on-going mostly unedited stream of thoughts


Travelling – apart from the sheer experience – nudges me to expand the boundaries of my mind in perceiving the world. Today we visited the Hundertwasser Musuem, which prior to visiting I am almost embarrassed to say I had no idea who Hundertwasser was. I had no idea who Gaudi was too, before visiting Barcelona a few years ago. I blame it on the “pragmatic” upbringing I had as a 1980s Singaporean child, where poetry and art were viewed as a luxury (I am not sure if things have changed much).

Hundertwasser Musuem

Photography is not allowed in the museum, so I can only write about what I’ve seen and learned. Hundertwasser was an advocate for living in harmony with nature: he believed in having trees as co-tenants (thats why you see plenty of trees poking out of the windows of his buildings), that straight lines would lead to the downfall of humanity, hence he designed his buildings with curves and uneven floors:

“If a man is forced to walk on flat floors as they were planned thoughtlessly in designers’ offices, estranged from man’s age old relationship and contact to earth – a decisive part of man withers and dies. This has catastrophic consequences for the soul, the equilibrium, the well being and the health of man. Man’s ability to experience ceases and he becomes disabled, mentally and organically…The uneven floor becomes a symphony, a melody for the feet and brings back natural vibrations to man. Architecture should elevate and not subdue man.”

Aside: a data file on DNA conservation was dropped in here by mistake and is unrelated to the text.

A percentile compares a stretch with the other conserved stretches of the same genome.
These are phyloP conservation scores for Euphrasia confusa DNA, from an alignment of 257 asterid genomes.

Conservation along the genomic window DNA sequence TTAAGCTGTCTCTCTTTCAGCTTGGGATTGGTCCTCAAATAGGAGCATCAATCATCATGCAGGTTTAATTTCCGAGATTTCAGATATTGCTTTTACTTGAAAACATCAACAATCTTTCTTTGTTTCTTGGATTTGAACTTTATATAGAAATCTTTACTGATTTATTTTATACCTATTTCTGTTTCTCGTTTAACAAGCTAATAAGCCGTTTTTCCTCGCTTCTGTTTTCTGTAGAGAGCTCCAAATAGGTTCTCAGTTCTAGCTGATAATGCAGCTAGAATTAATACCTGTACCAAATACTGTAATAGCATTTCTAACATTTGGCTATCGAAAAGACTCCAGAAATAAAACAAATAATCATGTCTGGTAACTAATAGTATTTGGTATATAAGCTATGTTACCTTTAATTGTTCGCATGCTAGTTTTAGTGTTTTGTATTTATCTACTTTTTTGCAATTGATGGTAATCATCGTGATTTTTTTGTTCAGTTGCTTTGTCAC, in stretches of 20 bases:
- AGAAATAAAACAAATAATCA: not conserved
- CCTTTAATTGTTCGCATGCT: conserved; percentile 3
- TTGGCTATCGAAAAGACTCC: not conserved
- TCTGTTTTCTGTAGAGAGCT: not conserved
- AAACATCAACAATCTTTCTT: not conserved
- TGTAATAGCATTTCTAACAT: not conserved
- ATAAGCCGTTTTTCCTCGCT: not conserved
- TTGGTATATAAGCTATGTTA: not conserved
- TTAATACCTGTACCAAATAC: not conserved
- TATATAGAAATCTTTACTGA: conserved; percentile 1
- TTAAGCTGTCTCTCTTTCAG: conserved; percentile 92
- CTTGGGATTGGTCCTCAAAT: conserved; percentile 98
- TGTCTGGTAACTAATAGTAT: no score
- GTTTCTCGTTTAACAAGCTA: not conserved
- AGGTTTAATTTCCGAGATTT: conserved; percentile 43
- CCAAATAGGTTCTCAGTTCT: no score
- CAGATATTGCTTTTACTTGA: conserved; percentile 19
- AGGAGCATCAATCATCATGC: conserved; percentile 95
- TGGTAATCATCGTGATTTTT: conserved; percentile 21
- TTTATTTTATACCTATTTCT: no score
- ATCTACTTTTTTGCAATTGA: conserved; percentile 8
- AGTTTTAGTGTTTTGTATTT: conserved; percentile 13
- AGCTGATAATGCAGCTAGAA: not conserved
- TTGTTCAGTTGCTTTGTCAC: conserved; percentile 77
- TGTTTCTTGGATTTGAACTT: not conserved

– Hundertwasser
Hundertwasser House

Later on, looking at an architectural model of a beautiful daycare center he designed, he proclaims:

“Nature and art are a unity, they are both creation, but we have disunited them. Our true illiteracy is not the inability to read and write, but the inability to be creative. Especially in architecture for young people…Rectilinear, ice-cold repression of the children’s soul and the suppression of growing creativity has been practiced for years. Simply by the aggressive, levelling architecture in which our youth have to spend the most important years of their life…In Heddernheim the young people will be in a permanent, animating, positive contact with nature, beauty and creativity…They will communicate to other people the beauty and harmony they witnessed and spread the message to the world.”

– Hundertwasser

If you know me personally, it would be easy to guess why I appreciated his philosophy. I still have nightmares from my school years, almost two decades after leaving the system. As a former designer I had found it easy enough to solve design problems, but till today I have issues expressing my creative self spontaneously and freely. My partner commented that his art was brave, because they look like children paintings and she wondered if that would be criticised by his peers since it was an age where they were still obsessed with technical prowess. My response: it is extremely difficult to paint like a child.

Green Town (credit)

His statements about straight lines and industrialised architecture seems to be very provocative and exaggerated at first, but upon contemplation I think it is safe to say that our desire for order in the easiest, fastest, way possible has created unintended profound consequences.

We now know how to make ourselves fit neatly in squares and rectangles, even if that meant cutting parts of ourselves because they stuck out.

I do think that architects these days think more holistically and ecologically in their designs. But the Hundertwasser musuem provoked me into wondering how much of the world would have been different if we thought more deeply about: our relationship to the world, what it means to be human, how to preserve and honour our inherent creative gifts – when it comes to designing our systems and environment.

And yet we insist on seeing ourselves as an utility.